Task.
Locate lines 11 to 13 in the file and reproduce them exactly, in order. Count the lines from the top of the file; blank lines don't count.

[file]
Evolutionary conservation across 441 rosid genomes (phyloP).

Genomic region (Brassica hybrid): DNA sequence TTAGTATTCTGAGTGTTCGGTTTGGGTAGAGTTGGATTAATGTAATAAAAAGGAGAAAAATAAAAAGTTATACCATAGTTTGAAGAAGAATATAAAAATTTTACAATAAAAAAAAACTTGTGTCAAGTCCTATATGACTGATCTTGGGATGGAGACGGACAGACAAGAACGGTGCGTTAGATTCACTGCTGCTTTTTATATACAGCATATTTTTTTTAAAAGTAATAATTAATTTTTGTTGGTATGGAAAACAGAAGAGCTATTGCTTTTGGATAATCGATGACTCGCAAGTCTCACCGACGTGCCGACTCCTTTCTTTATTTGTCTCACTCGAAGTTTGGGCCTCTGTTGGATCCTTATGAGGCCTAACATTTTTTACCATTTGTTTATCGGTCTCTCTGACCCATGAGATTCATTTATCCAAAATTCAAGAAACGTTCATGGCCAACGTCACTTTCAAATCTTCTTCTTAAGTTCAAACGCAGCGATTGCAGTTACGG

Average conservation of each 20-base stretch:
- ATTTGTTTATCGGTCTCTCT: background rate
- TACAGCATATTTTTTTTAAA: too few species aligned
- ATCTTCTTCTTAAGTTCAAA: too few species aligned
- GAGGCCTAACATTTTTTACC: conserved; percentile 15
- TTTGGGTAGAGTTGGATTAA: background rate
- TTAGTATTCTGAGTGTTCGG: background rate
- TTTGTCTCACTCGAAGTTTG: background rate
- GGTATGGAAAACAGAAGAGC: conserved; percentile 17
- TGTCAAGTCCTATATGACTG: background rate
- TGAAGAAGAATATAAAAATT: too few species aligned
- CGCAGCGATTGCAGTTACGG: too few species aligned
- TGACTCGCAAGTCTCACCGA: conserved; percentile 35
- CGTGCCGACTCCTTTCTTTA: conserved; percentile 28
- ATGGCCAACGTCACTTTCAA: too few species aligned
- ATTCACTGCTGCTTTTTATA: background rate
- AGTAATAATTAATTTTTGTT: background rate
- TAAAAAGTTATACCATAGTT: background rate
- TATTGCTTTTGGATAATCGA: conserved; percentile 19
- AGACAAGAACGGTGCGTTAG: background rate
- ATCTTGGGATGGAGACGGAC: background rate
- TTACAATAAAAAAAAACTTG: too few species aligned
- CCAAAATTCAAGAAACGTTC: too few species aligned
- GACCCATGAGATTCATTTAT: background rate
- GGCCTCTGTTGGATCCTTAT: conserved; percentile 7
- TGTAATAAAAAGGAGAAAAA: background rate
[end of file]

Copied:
- GGTATGGAAAACAGAAGAGC: conserved; percentile 17
- TGTCAAGTCCTATATGACTG: background rate
- TGAAGAAGAATATAAAAATT: too few species aligned